A complainant who does not want to be a complainant, a courtroom that fits 50 for a trial that has 255 defendants and a foreign defendant who is not allowed to enter the country to defend himself: these are just a few of the remarkable things that happened in last week’s hearing in the Gezi Park case. And the trial does not look like it will end any time soon!
In 2013, tens of thousands took to the streets to protest the planned demolishing of the Gezi Park in Istanbul. What initially started as an environmental protest quickly became a nationwide demonstration against the excessive use of force by the police who used tear gas, water cannons and beatings to disperse peaceful demonstrations. As documented by Amnesty International in its report, Adding injustice to injury: one year on from the Gezi Park protests in Turkey, one year after the protests more than 5.500 individuals faced prosecution for organising or participating in the protest.
On 6 March, 255 individuals stood trial for participating in the Gezi Park protests. Charges range from participating in an illegal demonstration (a criminal offence under Turkish law) to resisting arrest or damaging a place of worship. Shockingly, also two doctors are on trial for administering first aid to the protestors. There is no evidence that the individuals took part in violence or criminal damage. The only thing the 255 defendants have in common is that they are all accused of taking part in the protests in Istanbul. The offences they have allegedly committed were not even committed on the same day or place. Why are they being tried together? More to the point, why are they being tried at all?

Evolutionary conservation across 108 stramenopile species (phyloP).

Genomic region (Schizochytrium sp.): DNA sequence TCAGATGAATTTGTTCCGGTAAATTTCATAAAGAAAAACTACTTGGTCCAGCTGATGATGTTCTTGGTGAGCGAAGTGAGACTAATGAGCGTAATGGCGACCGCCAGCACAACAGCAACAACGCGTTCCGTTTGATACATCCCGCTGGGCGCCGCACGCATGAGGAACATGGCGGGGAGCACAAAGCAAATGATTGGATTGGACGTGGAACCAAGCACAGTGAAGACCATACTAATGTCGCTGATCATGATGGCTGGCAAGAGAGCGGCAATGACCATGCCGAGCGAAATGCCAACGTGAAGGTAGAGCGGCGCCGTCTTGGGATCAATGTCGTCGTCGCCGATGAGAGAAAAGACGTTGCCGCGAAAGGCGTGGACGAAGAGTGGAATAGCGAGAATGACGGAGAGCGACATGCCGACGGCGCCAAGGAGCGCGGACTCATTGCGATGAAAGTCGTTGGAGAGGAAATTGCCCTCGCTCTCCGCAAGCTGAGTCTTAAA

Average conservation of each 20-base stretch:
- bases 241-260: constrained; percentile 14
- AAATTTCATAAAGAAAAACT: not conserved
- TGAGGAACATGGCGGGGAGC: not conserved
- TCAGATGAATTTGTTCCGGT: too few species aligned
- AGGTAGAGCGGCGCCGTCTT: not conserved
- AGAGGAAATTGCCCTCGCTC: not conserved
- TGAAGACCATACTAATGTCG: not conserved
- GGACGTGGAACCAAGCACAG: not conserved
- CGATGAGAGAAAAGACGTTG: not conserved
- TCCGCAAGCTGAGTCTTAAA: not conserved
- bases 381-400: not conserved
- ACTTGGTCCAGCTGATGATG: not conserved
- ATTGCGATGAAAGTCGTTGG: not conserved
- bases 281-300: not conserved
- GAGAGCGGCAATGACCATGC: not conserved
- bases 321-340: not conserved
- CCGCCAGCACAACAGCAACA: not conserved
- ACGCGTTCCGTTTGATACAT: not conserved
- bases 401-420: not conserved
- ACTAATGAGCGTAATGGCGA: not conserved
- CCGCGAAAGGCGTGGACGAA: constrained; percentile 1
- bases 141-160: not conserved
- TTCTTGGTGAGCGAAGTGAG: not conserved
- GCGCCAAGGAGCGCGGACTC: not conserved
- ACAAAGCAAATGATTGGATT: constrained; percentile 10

Andrew Gardner, Amnesty’s researcher on Turkey, and I were present to observe the hearing. After searching for some time for the right courtroom – the location had changed, a fact that not even some of the lawyers were aware of – we were able to enter a small courtroom that was filled with defendants and lawyers. Luckily not all defendants were present as there would not have been enough room for all 255 of them. One of the defendants was not able to enter the courtroom for another reason: this foreign national was deported after having been detained at the scene of the protest and could not enter Turkey, even though he was on trial. As his lawyer stated: “how is he supposed to defend himself if he cannot be present?!”
About two hours after the hearing had started the judge closed the hearing and postponed the trial until 12 June. It will be a long wait for the defendants, but hopefully next time there will be a bigger courtroom to fit all the defendants and their lawyers. Amnesty International will be there to observe the proceedings.
Andrea de Ruijter, Amnesty International – the Netherlands